Wal-Mart again finds itself on the wrong side of the labour debate after a federal judge ruled that the retail behemoth has not paid truckers for all the tasks they do. The company could end up having to pay up to $150 million.
US District Court Judge Susan Illston said that Wal-Mart violated California’s minimum wage law for failing to pay hundreds of truckers for tasks such as waiting in line to load or unload cargo, filling out mandatory forms, or fuelling their trucks, the Fresno Bee reported.
Federal judge: Wal-Mart violated state minimum wage laws http://t.co/XHqlTBv10Vhyphen; Consumer Rights (@ConsumerRights) June 11, 2015
“Under California law, the drivers must be paid for all the time that they were subject to Wal-Mart’s control,” Judge Illston wrote in her ruling. “Here, certain required tasks are specifically designated unpaid activities.”
To counter the claim that drivers should be paid for each individual task, lawyers compared truckers’ tasks to that of housekeepers, who get paid per house cleaned, not each task done in each house.
If a Wal-Mart were to lose this case, it’s lawyers say it would set an absurd precedent for labour code. The example given in court filings was that housekeepers would have to be paid for wringing a mop and for each sweep of a broom.
Wal-Mart could end up owing between $100 million and $150 million in back pay, interest and penalties, said Butch Wagner, the attorney representing 720 past and present Wal-Mart truckers.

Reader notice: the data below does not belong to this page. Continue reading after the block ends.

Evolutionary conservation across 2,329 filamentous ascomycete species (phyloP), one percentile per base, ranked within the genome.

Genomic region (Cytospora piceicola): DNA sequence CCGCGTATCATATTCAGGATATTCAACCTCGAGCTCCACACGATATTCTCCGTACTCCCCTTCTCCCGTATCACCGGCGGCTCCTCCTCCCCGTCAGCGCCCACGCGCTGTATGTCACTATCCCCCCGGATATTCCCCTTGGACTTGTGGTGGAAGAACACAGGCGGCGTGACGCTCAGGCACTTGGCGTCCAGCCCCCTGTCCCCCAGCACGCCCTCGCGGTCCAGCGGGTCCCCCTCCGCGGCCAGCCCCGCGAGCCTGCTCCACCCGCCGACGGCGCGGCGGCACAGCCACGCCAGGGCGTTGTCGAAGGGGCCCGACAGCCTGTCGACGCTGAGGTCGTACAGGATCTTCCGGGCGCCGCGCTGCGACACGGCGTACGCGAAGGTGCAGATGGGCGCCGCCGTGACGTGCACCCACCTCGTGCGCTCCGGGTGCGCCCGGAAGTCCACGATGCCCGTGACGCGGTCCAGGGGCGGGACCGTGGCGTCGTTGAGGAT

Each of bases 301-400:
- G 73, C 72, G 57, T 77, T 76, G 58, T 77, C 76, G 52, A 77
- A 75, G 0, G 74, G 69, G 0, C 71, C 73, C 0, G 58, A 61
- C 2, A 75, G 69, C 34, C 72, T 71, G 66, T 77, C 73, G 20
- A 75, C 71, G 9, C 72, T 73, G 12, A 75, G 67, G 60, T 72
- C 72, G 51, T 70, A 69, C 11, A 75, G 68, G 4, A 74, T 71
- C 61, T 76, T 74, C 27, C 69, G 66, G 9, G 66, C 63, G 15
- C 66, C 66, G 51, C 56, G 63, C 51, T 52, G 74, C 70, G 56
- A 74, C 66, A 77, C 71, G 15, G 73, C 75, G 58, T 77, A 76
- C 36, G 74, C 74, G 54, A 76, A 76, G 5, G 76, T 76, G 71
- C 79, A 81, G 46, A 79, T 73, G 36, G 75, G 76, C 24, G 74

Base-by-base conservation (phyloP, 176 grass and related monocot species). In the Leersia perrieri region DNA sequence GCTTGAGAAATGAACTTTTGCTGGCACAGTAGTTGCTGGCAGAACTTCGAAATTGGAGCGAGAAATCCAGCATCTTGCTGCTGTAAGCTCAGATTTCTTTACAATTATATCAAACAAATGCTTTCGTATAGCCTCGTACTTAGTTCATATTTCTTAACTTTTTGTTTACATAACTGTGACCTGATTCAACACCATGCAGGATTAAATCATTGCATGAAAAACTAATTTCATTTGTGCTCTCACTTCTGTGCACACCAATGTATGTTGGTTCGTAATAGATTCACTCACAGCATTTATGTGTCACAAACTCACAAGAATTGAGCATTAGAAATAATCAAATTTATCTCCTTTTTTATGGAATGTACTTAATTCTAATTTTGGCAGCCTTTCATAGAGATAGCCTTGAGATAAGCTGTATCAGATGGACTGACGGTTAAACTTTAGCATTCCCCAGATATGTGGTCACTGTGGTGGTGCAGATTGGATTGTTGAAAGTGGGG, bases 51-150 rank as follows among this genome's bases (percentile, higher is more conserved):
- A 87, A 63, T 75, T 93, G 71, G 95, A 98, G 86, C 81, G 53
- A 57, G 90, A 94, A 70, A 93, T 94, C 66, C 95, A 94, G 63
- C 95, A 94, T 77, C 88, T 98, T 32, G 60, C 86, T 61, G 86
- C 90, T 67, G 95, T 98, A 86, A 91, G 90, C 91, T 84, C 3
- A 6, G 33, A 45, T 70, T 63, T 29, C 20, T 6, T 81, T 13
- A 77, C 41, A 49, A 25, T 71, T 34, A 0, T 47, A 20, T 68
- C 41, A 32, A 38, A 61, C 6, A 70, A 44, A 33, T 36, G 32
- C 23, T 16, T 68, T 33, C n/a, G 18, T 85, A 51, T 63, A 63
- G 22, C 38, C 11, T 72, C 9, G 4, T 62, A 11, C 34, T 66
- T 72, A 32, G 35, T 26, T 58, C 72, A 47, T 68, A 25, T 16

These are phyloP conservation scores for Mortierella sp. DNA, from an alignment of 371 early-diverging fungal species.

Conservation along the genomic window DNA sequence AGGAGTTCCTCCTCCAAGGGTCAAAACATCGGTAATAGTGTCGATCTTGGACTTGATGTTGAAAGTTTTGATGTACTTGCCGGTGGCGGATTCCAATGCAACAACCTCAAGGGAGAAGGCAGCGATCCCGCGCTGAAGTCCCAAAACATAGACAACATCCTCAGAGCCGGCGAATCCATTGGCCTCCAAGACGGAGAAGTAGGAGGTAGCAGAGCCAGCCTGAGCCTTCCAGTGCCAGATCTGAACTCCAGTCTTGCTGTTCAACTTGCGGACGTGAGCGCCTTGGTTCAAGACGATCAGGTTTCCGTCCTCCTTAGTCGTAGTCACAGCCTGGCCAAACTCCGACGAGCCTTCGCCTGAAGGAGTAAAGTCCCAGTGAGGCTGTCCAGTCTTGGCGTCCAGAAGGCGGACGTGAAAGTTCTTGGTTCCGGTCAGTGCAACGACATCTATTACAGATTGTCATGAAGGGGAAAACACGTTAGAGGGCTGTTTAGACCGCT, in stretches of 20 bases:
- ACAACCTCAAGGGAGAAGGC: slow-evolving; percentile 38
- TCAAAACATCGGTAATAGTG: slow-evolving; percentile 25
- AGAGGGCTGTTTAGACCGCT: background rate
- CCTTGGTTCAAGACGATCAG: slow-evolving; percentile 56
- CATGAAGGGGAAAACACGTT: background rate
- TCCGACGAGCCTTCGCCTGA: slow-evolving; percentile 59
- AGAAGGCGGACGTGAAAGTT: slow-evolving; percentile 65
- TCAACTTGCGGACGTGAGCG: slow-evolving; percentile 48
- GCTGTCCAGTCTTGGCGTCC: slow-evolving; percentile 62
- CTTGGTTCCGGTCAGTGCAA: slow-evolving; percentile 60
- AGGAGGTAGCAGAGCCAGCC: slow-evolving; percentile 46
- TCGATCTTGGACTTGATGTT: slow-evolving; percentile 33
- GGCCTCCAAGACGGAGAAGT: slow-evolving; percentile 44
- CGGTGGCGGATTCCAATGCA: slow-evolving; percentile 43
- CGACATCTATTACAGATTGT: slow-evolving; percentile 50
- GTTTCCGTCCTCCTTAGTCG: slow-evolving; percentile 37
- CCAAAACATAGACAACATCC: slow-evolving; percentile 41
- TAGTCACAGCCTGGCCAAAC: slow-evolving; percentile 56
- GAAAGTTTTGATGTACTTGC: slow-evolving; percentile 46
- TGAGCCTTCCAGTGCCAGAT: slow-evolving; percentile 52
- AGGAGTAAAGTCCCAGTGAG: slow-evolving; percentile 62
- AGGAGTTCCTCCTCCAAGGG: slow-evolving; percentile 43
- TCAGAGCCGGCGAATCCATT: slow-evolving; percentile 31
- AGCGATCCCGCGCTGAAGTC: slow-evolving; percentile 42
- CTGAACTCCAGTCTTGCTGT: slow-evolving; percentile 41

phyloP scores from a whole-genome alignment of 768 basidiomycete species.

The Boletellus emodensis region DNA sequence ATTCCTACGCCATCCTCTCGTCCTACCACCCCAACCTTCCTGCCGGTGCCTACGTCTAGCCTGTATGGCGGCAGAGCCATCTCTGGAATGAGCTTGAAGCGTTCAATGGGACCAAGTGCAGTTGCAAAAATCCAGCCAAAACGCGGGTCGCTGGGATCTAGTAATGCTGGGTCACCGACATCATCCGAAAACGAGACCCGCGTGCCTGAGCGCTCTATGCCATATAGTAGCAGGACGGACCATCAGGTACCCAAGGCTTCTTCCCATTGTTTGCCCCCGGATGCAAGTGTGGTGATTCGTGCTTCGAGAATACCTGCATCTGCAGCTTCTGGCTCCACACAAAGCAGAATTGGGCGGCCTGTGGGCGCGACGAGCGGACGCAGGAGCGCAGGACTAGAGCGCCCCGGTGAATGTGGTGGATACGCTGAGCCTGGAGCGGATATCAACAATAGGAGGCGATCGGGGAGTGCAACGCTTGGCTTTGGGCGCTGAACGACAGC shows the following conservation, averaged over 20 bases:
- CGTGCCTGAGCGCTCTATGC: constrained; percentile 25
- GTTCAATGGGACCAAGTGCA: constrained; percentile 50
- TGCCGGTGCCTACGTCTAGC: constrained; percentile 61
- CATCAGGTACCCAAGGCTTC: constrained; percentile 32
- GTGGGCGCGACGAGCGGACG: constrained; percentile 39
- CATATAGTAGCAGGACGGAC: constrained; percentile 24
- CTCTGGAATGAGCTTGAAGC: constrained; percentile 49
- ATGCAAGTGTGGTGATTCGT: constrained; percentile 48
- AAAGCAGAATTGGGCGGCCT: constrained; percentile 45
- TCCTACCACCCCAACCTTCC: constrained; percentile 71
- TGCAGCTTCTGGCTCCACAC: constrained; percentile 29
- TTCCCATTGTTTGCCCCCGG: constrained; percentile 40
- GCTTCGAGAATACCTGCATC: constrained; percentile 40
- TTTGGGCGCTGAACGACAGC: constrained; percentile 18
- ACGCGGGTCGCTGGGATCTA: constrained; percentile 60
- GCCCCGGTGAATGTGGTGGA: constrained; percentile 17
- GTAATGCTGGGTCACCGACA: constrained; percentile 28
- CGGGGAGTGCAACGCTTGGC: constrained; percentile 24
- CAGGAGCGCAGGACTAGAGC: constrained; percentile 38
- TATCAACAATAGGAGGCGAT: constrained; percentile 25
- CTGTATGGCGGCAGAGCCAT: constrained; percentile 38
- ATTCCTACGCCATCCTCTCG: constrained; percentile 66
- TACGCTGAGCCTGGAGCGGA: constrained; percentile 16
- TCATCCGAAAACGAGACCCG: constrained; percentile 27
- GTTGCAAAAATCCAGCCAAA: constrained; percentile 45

But Wal-Mart, which is the largest private employer in the US, says the company has violated no labour laws.
“There has been no finding that any Wal-Mart driver has not been paid minimum wage for each hour worked,” spokesman Randy Hargrove said. “We intend to continue to defend the company against the claim.”
The truckers also have accused Wal-Mart of violating other labour laws, including not providing meals or rest breaks. The lawsuit also questions whether the drivers are adequately paid for sleeping in their trucks during layovers.
Wal-Mart pays drivers $42 to stay in the cab during 10-hour layovers, according to court documents. Mr Wagner has claimed that pay is a violation of minimum wage, while Wal-Mart says that pay is a bonus and sleeping in the cab is not required.
The case is expected to go to full trial next year.
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